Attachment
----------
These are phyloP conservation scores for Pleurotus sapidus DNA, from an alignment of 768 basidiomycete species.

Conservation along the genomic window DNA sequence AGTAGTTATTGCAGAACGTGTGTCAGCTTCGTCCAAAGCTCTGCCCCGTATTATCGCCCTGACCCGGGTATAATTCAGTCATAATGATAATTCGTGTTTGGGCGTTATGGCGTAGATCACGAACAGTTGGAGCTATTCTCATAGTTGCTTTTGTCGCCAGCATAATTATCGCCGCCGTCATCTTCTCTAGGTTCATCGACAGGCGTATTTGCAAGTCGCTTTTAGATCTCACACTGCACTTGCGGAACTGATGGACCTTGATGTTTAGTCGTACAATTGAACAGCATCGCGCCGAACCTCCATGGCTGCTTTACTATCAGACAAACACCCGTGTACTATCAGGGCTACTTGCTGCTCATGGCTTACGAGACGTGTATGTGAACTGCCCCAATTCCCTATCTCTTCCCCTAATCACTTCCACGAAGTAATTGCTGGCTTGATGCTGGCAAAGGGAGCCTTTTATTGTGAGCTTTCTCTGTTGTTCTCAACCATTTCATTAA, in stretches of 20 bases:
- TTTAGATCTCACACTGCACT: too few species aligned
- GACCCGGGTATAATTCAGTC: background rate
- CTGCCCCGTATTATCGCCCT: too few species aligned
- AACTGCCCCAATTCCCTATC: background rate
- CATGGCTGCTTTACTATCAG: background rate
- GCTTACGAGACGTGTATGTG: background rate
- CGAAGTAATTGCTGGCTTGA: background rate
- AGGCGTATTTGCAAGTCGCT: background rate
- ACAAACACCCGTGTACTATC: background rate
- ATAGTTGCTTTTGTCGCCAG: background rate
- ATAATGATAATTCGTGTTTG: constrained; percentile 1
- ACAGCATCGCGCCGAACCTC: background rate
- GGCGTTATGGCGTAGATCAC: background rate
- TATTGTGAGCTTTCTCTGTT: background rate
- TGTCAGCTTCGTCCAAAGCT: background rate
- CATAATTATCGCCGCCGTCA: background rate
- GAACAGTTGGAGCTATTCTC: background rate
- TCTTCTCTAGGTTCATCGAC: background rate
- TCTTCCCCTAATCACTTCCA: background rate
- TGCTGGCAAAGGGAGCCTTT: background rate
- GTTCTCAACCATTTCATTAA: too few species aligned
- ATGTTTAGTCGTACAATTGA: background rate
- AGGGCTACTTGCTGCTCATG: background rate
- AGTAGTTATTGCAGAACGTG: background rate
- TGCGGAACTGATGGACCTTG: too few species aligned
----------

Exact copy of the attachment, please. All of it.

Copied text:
These are phyloP conservation scores for Pleurotus sapidus DNA, from an alignment of 768 basidiomycete species.

Conservation along the genomic window DNA sequence AGTAGTTATTGCAGAACGTGTGTCAGCTTCGTCCAAAGCTCTGCCCCGTATTATCGCCCTGACCCGGGTATAATTCAGTCATAATGATAATTCGTGTTTGGGCGTTATGGCGTAGATCACGAACAGTTGGAGCTATTCTCATAGTTGCTTTTGTCGCCAGCATAATTATCGCCGCCGTCATCTTCTCTAGGTTCATCGACAGGCGTATTTGCAAGTCGCTTTTAGATCTCACACTGCACTTGCGGAACTGATGGACCTTGATGTTTAGTCGTACAATTGAACAGCATCGCGCCGAACCTCCATGGCTGCTTTACTATCAGACAAACACCCGTGTACTATCAGGGCTACTTGCTGCTCATGGCTTACGAGACGTGTATGTGAACTGCCCCAATTCCCTATCTCTTCCCCTAATCACTTCCACGAAGTAATTGCTGGCTTGATGCTGGCAAAGGGAGCCTTTTATTGTGAGCTTTCTCTGTTGTTCTCAACCATTTCATTAA, in stretches of 20 bases:
- TTTAGATCTCACACTGCACT: too few species aligned
- GACCCGGGTATAATTCAGTC: background rate
- CTGCCCCGTATTATCGCCCT: too few species aligned
- AACTGCCCCAATTCCCTATC: background rate
- CATGGCTGCTTTACTATCAG: background rate
- GCTTACGAGACGTGTATGTG: background rate
- CGAAGTAATTGCTGGCTTGA: background rate
- AGGCGTATTTGCAAGTCGCT: background rate
- ACAAACACCCGTGTACTATC: background rate
- ATAGTTGCTTTTGTCGCCAG: background rate
- ATAATGATAATTCGTGTTTG: constrained; percentile 1
- ACAGCATCGCGCCGAACCTC: background rate
- GGCGTTATGGCGTAGATCAC: background rate
- TATTGTGAGCTTTCTCTGTT: background rate
- TGTCAGCTTCGTCCAAAGCT: background rate
- CATAATTATCGCCGCCGTCA: background rate
- GAACAGTTGGAGCTATTCTC: background rate
- TCTTCTCTAGGTTCATCGAC: background rate
- TCTTCCCCTAATCACTTCCA: background rate
- TGCTGGCAAAGGGAGCCTTT: background rate
- GTTCTCAACCATTTCATTAA: too few species aligned
- ATGTTTAGTCGTACAATTGA: background rate
- AGGGCTACTTGCTGCTCATG: background rate
- AGTAGTTATTGCAGAACGTG: background rate
- TGCGGAACTGATGGACCTTG: too few species aligned